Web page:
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"All that is necessary for the triumph of evil is that good men do nothing"
Edmund Burke
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15 October 1993. Thought for the Week: ".... I speak here tonight as an independent with no connection with your organisation. I speak as an individual and address each of you as individual Australians. I defy the smearers who will attempt to misrepresent my motives and politics. I want to emphasise that there is a Member of Parliament with an integrated set of policies, which address our problems. Even though a corporate state is developing in Australia, there is hope in working through the democratic system."
Mr. Graeme Campbell, M.H.R., in address to League of Rights National Seminar, October 2nd, 1993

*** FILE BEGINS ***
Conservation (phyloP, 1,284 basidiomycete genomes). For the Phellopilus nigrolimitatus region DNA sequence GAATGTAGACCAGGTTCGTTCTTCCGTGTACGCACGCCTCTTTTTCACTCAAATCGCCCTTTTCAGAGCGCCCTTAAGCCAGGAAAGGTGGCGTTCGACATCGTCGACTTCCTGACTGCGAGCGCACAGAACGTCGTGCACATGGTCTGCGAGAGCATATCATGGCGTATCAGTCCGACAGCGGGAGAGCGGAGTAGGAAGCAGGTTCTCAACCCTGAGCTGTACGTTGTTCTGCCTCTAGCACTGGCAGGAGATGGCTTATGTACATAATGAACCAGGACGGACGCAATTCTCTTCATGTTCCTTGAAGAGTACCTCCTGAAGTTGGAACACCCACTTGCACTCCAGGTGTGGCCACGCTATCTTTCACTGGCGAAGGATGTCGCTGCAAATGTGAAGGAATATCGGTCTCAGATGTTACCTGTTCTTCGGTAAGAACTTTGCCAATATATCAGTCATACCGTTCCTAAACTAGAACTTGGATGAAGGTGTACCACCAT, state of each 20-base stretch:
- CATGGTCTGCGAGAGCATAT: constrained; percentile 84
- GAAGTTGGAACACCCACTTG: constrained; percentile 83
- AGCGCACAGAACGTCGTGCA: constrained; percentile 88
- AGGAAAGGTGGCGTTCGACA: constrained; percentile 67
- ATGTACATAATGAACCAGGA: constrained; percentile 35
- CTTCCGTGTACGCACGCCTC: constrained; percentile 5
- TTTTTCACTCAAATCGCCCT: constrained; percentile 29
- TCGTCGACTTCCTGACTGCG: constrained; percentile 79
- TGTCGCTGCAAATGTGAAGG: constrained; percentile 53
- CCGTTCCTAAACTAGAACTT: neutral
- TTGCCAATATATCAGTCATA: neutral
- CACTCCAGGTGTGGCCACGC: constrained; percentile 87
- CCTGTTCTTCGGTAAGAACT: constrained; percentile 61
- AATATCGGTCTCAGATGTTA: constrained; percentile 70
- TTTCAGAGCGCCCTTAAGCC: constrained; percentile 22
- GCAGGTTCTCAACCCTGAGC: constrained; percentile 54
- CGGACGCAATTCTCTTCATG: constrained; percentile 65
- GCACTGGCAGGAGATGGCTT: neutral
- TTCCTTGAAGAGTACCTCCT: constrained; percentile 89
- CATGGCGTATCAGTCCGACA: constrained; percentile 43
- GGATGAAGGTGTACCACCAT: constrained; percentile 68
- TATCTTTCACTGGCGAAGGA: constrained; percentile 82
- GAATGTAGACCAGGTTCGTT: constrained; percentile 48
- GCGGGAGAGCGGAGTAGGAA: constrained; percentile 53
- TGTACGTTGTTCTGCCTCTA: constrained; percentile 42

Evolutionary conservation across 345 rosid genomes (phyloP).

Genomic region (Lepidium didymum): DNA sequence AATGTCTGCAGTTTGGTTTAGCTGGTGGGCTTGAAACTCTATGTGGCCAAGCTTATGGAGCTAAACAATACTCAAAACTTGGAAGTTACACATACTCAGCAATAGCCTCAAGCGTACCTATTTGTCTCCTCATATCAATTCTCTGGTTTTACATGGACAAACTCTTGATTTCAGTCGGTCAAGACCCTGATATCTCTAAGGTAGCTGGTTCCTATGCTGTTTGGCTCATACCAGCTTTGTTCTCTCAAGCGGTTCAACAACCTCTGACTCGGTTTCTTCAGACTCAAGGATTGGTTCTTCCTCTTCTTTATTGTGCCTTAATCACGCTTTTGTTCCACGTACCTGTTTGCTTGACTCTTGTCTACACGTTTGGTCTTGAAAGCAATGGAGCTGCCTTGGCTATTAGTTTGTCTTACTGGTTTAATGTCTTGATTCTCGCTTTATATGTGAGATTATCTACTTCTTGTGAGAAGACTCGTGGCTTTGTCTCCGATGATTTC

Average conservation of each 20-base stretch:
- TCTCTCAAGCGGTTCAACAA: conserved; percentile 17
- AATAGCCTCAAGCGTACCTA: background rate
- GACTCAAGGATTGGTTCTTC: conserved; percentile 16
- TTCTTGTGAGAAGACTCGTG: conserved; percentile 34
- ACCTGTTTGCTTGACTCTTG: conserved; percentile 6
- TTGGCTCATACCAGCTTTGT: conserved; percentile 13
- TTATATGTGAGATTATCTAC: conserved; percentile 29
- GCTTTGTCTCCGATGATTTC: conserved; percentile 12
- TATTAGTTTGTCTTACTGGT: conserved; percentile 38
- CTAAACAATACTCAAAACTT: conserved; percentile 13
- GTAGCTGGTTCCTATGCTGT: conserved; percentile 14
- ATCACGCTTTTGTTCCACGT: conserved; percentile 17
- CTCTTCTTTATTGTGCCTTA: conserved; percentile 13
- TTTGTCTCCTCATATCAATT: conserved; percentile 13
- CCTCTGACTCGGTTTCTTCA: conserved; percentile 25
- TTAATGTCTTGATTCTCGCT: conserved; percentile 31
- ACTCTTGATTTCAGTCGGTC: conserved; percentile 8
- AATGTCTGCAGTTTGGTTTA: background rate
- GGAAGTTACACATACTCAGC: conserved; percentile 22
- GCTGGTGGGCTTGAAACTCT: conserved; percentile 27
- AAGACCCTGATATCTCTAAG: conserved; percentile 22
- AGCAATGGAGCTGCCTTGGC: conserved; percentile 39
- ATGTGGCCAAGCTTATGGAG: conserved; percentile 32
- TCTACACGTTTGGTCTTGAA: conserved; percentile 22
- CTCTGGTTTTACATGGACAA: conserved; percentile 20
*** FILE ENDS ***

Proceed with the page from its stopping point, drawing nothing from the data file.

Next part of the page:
Those who have taken the trouble to read the Australian Constitution know that the Commonwealth Parliament consists of the House of Representatives, the Senate and the Crown. The powers of the Senate are clearly outlined. It has the power to seek to veto or to modify any legislation passed by the House of Representatives. But judging by the wild accusations being made by Prime Minister Keating and his associates, the Senate is acting, if not unconstitutionally, then "irresponsibly", to quote Senator Gareth Evans.

The Government has made it clear that its proposed increases in taxation are designed primarily to reduce the deficit over a four-year period. Senators opposing the Government's proposals are being subjected to dire warnings about what will happen to Australia's "international credit rating". One commentator has said that unless the Senate does as demanded by Prime Minister Keating international investors might not lend Australia any more money!